ToDo >

first we need to import settings

from django.conf import settings
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then at the bottom add this lines

if settings.DEBUG:
    from django.conf.urls.static import static
    from django.contrib.staticfiles.urls import staticfiles_urlpatterns

    # Serve static and media files from development server
    urlpatterns += staticfiles_urlpatterns()
    urlpatterns += static(settings.MEDIA_URL,

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the part

from django.conf import settings
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inform that we need to take variable from the Django settings config.


if settings.DEBUG means if we are in dev server mode please run the following command

The import static means that in the root folder find a folder and serve that too

we import staticfiles_urlpatterns from from django.contrib.staticfiles.urls so that in dev server mode, Django will find all the static folder in each app register in the INSTALLED_APP list and serve those file.

I guess this is what I would configure before I even start a Django project. However, the ones below are optional but help tremendously in getting your project to scale later on.

The optional settings would be having a root templates folder and a static_file root folder.

sometimes when you are trying to create a scalable project, you might need to change a few templates that comes with the library that you import, by having a root folder, you now have a place where you can collect all the templates file and static file and make changes to them.

To tell Django that we will have a new templates root folder, first find Django TEMPLATES list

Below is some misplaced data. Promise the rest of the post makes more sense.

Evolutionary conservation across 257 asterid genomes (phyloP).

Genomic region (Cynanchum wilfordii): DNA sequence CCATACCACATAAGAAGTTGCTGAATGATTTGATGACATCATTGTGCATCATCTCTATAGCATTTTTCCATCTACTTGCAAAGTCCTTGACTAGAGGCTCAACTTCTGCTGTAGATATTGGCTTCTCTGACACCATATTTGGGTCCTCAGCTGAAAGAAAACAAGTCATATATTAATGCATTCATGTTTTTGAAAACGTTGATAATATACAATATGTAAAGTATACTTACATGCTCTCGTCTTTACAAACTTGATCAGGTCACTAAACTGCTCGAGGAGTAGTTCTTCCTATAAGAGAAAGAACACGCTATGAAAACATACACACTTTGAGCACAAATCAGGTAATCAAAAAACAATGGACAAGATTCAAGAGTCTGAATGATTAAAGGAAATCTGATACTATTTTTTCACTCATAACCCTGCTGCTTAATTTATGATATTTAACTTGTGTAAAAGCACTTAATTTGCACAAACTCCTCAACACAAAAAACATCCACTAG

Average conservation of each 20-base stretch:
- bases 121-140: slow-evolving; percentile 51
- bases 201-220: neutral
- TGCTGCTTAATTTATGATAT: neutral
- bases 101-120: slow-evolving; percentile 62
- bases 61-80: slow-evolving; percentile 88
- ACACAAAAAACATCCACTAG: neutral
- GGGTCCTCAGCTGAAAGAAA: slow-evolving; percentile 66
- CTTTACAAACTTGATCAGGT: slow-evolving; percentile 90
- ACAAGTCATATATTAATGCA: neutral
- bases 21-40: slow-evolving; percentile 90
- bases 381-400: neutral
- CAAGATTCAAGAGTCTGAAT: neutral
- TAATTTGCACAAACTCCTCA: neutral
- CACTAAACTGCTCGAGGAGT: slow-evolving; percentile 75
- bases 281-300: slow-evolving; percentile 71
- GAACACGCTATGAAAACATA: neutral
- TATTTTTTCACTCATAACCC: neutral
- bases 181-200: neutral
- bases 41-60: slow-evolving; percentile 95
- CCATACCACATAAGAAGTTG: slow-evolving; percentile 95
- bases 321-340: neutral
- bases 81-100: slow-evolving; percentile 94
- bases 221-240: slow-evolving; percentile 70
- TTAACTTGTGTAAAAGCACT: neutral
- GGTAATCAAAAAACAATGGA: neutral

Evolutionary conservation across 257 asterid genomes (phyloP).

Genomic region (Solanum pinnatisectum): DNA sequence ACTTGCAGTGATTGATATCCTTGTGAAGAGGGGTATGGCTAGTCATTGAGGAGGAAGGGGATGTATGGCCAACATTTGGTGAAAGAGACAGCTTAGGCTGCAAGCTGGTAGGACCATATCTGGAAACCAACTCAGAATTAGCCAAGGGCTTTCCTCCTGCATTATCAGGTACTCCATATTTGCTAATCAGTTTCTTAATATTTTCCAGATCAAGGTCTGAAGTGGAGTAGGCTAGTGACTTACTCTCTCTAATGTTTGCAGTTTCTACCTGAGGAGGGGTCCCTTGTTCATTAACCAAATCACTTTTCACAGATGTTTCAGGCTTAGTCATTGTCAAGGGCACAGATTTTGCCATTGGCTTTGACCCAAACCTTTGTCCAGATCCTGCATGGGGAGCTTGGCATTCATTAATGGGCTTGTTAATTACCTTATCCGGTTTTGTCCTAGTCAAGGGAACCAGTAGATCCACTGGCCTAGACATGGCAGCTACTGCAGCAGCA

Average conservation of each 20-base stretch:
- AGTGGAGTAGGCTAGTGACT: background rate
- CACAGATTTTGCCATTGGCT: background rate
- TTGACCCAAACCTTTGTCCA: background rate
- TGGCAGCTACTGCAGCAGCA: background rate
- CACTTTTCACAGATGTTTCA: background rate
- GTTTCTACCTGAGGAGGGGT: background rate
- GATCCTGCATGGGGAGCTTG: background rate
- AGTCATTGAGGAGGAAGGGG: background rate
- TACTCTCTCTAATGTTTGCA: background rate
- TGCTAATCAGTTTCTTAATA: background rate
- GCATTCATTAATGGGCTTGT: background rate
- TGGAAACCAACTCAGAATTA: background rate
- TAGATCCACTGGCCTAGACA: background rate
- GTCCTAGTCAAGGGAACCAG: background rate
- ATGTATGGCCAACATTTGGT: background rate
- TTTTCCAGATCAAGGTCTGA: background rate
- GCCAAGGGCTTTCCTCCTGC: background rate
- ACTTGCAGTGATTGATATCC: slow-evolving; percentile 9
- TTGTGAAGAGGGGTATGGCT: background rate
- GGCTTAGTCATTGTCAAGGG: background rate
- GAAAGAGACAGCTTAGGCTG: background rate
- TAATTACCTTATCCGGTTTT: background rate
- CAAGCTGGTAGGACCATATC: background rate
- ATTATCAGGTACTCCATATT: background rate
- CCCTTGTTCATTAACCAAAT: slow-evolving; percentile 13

now if you look inside templates list theres a Dictionary entry call DIRS instance of an empty list...

in that list add the following

os.path.join(BASE_DIR, "templates")
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updated templates dir

now Django knows where to find your root template dir.

also dont forget to add a folder name templates at your root folder.

for setting up your static_file root folder

add this line as below


    os.path.join(BASE_DIR, "static_files"),
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Static files

again do not forget to add a folder name static_file in your root folder.

now your Explorer should looked like this

templates and static_files in explorer

I think the changes I did above will help in the long run when we need to make changes to the User models and also scalability of the project later on.

in the next post we will now look into how we could start making migrations, migrate the configuration into our DB and also collecting static files, at the same time we would also make some changes to our gitignore file so that our git will not be cluttered with things that should not be there.

Until next time...